Which components will next generation air defense depend on?

TTI’s VP military and aerospace segment, Roger Raley, examines the components and capabilities that future aircraft will rely on for safe, efficient operation.

We are looking at a decade where over 10,000 defense aircraft are expected to be delivered worldwide. With those aircraft come amazing new capabilities, including unprecedented levels of networking and computing power.

Before the first of these new sixth-generation aircraft enters the arena, manufacturers have the challenge of choosing the high-quality, highly reliable components that enable these fighters, drones and support aircraft to carry out their missions.

Instead of waiting for newer technologies to evolve, the US Air Force’s Next Generation Air Dominance (NGAD) program is focused on building the best jet fighter within a few years, utilizing technology that’s currently in development. Thus, we can expect to see intense competition among aircraft manufacturers who will present initial designs, then refine them in hope of creating the sixth-generation fighter aircraft by 2030.

This presents a challenge to our industry: to create durable, advanced components for interconnect, sensing and RF communications. We know the capabilities sought-after in today’s air defense systems, and we’re familiar with the materials-selection and environmental challenges they face.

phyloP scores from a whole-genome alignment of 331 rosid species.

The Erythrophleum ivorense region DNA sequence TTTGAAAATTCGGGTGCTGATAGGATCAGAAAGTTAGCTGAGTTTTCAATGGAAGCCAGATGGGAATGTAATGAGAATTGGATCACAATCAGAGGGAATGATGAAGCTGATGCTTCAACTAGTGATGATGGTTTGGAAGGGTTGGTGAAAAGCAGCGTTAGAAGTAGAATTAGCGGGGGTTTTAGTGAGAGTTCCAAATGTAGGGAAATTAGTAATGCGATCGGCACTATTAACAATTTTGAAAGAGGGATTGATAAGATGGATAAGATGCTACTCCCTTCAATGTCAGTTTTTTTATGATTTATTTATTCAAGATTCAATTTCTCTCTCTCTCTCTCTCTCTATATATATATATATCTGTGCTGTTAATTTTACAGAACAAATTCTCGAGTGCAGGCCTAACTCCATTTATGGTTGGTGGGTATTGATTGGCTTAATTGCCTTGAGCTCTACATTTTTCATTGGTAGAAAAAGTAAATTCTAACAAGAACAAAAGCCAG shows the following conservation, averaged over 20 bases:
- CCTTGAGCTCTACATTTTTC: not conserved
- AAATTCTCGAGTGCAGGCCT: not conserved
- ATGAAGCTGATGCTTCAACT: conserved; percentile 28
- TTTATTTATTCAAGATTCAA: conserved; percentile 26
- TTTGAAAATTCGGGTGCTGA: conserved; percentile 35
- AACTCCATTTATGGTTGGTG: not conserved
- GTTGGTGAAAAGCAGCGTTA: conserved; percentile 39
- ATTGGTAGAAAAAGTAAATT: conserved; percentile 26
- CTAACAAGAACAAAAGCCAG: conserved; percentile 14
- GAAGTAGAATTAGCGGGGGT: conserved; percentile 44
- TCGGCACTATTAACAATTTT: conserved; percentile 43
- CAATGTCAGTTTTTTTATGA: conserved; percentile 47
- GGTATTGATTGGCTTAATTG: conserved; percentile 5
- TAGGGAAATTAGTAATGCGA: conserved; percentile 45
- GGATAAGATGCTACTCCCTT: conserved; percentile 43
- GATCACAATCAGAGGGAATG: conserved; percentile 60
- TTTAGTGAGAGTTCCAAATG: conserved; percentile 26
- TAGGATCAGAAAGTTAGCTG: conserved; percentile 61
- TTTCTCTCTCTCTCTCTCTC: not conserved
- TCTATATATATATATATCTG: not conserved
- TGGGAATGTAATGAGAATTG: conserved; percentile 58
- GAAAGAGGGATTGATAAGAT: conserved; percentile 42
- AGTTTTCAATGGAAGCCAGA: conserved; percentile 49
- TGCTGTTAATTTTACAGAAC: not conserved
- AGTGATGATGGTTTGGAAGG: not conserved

Based on general military trends, these challenges include the use of modular systems and components to reduce preparation and turnaround time between missions, and to easily upgrade airframes as new systems are developed.

Wholesale replacement of manned combat aircraft with unmanned vehicles isn’t likely. However, next-generation air defense fighters will rely on the networking and communications systems found in UAVs. These aircraft will receive targeting and reconnaissance information from drones in a combat situation. In some cases, pilots might control those drones to defend the aircraft while the human crew completes a mission objective.

To support these design goals and new systems, electronic components suppliers will be expected to deliver:

  • Connectors that withstand increased mating cycles and wiring harnesses that provide superior data speed with negligible noise and signal loss
  • Sensors that deliver fast, accurate data and withstand vibration, temperature and pressure and RF
  • Compact antennas that withstand flight conditions while maintaining constant connection with other aircraft, ground stations and satellites

Next generation air defense will see individual aircraft becoming nodes in a network that encompasses the entire battle space, capable of sending and receiving data beyond the theater of operations. This means fighter aircraft may need to relay data not only from other aircraft and drones, but from ground forces and other allied units as well.

While UAVs will become more capable and widely relied-on, we still rely on human pilots and aircrew in defense. This will be especially true in a combat situation where the lives of warfighters and civilians are at stake.

Electronic components suppliers and distributors will play key roles in the development of the next generation of fighter aircraft. Not only will we supply more durable, lighter and more capable components, but we will learn and evolve our technologies in conjunction with manufacturers to meet the challenges of air defense in the 2020s and beyond.